Perhaps the earliest example of a mathematical model of enormous predictive powers was Newton’s law of gravitation applied to the solar system. Rather than modelling the whole system in all of its complexity, he treated the Sun and the planets as single points. This allowed him to write down the basic equations of motion of the whole of the solar system.

The process of simplification in constructing a model is hugely important, but also hard. A wonderful quote from Albert Einstein is:

A model should be as simple as possible, and no simpler

The ‘traditional’, and often taught, approach to constructing a mathematical model is as follows:

1. Think about the problem in a mathematical way identifying all of the key ingredients
2. Write down the relevant equations, simplifying as much as possible
3. Solve the equations
4. Compare the results against data
5. If the results agree STOP
6. If not then modify the equations, such as making them more complex and including new processes
7. Repeat from 2 above.

This method of modelling is often taught in universities and at schools. However, there is one problem with this description of the modelling process. In general it is completely wrong. The reason that it is wrong is that it is very, very, rare to come anywhere close to writing down the right equations the first time. Indeed without looking hard at the data to start with, it is likely that the equations will not be anywhere close to the truth. The result is ‘mathematical models’ that might look nice are so far from the truth as to be practically useless. They are also often so simplified, that they also have no real mathematical interest either. In contrast true mathematical modelling plays close attention to the data at all stages of the process, employs computation at all times, and NEVER stops at line 5 above. A mathematical model is a living process, that if looked after well will continue to give insights into the system. Another problem with this approach is that point 4 is often very difficult. What does ‘agreeing with data’ really mean when it comes to a model of (say) loneliness. The best models are ones which give us excellent insight into the system which allow us to make useful future predictions. Quantitative agreement with actual data is often a bonus. Or to quote George Box [1]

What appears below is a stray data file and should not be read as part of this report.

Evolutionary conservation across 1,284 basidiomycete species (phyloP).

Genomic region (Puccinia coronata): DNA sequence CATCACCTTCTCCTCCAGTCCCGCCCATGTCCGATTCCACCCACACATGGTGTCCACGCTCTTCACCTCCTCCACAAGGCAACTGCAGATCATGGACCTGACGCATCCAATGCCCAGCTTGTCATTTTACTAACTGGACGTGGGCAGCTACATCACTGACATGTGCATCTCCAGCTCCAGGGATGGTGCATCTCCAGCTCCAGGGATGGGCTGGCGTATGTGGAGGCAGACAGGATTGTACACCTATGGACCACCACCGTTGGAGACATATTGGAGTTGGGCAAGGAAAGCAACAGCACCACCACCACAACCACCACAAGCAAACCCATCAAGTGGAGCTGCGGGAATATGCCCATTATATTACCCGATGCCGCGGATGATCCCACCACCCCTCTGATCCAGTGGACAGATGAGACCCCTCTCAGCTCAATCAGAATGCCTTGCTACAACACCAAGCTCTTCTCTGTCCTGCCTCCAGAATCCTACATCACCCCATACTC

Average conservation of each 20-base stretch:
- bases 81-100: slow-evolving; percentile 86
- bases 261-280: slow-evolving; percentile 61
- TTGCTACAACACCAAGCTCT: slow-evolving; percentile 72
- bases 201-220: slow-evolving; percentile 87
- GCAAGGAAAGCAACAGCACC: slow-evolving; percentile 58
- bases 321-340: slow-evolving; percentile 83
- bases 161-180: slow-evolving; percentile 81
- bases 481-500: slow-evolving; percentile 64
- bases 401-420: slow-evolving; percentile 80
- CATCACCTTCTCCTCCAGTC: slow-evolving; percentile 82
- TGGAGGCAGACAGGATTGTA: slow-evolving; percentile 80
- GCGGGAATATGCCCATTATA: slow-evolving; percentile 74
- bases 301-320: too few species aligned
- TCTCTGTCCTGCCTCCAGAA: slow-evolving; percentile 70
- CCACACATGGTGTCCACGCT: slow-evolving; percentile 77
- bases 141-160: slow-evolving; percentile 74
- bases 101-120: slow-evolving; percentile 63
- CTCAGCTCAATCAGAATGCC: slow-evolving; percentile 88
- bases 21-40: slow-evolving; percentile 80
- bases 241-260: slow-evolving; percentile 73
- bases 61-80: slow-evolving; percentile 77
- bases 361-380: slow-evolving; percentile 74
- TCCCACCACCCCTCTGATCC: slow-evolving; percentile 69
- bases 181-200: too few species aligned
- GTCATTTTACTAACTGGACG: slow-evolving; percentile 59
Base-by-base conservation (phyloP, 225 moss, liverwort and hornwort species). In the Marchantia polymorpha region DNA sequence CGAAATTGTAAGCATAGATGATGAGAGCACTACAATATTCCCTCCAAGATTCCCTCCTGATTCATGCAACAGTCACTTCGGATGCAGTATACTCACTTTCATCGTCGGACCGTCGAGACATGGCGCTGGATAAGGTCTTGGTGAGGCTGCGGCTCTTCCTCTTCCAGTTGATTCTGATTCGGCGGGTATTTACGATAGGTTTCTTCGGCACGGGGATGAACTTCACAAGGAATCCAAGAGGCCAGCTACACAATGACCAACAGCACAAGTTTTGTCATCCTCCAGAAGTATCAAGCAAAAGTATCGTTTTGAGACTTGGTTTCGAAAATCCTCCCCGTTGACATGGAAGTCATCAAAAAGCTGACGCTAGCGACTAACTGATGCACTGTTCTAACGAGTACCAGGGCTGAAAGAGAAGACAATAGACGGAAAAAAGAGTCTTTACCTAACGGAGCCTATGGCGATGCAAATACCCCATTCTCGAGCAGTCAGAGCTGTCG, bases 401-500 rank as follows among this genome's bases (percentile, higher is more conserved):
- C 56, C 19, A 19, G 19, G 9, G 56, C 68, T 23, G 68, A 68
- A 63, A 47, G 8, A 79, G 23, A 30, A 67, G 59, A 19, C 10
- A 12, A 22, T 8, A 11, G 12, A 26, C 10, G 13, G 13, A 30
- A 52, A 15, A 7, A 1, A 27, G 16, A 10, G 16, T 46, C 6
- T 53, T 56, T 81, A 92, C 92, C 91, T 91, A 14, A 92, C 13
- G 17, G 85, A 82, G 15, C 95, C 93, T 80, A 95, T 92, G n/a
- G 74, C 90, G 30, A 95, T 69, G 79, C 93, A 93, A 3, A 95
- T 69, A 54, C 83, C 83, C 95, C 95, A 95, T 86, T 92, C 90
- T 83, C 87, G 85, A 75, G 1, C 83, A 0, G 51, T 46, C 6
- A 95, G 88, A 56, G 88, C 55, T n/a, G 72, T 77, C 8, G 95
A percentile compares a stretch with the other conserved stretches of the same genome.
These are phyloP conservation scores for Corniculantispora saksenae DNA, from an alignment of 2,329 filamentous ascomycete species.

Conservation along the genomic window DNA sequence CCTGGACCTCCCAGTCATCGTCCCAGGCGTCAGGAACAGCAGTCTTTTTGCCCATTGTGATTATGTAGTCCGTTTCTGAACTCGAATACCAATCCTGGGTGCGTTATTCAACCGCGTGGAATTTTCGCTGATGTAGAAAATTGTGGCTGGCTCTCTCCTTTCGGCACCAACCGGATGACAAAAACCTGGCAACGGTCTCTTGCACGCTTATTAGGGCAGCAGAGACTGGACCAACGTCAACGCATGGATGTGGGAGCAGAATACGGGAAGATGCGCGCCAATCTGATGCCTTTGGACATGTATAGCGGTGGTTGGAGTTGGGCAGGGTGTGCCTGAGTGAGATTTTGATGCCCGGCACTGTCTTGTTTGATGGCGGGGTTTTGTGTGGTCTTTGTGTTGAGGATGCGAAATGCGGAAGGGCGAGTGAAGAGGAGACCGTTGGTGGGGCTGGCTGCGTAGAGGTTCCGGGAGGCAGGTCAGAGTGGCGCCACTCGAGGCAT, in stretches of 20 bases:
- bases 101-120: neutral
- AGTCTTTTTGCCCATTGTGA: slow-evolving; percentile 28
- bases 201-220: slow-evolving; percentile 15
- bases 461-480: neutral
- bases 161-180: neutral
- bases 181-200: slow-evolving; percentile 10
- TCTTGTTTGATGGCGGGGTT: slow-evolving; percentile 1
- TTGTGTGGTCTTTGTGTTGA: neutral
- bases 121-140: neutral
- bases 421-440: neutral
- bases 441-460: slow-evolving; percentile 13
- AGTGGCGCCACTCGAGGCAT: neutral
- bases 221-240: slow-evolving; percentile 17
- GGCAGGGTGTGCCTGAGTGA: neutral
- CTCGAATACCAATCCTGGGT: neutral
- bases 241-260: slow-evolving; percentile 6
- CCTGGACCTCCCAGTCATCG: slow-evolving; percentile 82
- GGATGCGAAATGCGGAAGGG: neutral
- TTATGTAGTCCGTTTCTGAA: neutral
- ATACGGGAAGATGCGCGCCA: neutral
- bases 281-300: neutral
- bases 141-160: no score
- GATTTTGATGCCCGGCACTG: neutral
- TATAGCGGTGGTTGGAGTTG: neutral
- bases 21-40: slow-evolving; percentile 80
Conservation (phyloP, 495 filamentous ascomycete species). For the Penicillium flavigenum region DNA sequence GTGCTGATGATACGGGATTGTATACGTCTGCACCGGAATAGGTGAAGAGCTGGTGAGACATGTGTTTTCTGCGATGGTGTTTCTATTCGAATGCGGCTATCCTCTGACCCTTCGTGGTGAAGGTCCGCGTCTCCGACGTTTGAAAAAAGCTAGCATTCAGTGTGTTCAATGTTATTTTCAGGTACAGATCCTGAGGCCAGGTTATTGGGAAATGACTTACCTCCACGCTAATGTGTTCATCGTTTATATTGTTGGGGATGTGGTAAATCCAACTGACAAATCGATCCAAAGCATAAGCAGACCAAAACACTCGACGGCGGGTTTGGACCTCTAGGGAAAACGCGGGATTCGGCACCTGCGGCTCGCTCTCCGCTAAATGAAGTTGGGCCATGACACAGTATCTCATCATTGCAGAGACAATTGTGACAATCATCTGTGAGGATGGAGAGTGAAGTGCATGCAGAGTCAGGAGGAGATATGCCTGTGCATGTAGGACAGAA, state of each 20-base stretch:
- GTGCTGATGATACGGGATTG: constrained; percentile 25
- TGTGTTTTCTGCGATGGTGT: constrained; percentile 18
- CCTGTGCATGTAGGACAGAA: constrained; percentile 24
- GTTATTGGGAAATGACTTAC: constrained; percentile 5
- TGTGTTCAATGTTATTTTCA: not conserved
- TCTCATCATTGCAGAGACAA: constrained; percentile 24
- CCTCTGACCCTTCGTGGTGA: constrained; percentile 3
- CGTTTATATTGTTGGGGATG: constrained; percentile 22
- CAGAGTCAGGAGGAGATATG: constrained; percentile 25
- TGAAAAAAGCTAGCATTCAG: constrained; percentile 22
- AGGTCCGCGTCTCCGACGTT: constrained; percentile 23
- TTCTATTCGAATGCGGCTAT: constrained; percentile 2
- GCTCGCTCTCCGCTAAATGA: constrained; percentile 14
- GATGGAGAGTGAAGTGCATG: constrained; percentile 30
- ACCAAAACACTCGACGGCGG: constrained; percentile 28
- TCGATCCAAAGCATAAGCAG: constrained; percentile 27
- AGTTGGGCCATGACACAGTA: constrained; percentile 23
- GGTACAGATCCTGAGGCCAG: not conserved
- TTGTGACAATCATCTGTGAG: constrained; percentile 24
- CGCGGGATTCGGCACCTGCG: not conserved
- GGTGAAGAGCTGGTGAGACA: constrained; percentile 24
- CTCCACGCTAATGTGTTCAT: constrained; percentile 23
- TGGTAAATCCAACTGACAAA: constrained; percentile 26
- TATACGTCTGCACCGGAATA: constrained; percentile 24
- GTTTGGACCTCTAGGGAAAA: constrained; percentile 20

All models are wrong, but some of them are useful.

In practice the modelling process (at least in my own experience of over 30 years of solving industrial problems using mathematics) is much more like the picture below:

You will probably get the impression from the above that modelling is more of an art than a science. In this you would not be far wrong.

Further Material

Pythagoras Saves the Whales

Full 58 minute Gresham Lecture on YouTube – Can Maths Save The Whales and Cure Cancer? By Chris Budd

Article by Professor Chris Budd OBE, University of Bath

References

[1] G. Box, ‘All models are wrong but some are useful’, (1976)

A discussion of this comment is given in

https://en.wikipedia.org/wiki/All_models_are_wrong

Image credit: https://en.wikipedia.org/wiki/File:Airplane_vortex_edit.jpg by NASA Langley Research Center (NASA-LaRC) / Wikimedia Commons / Public domain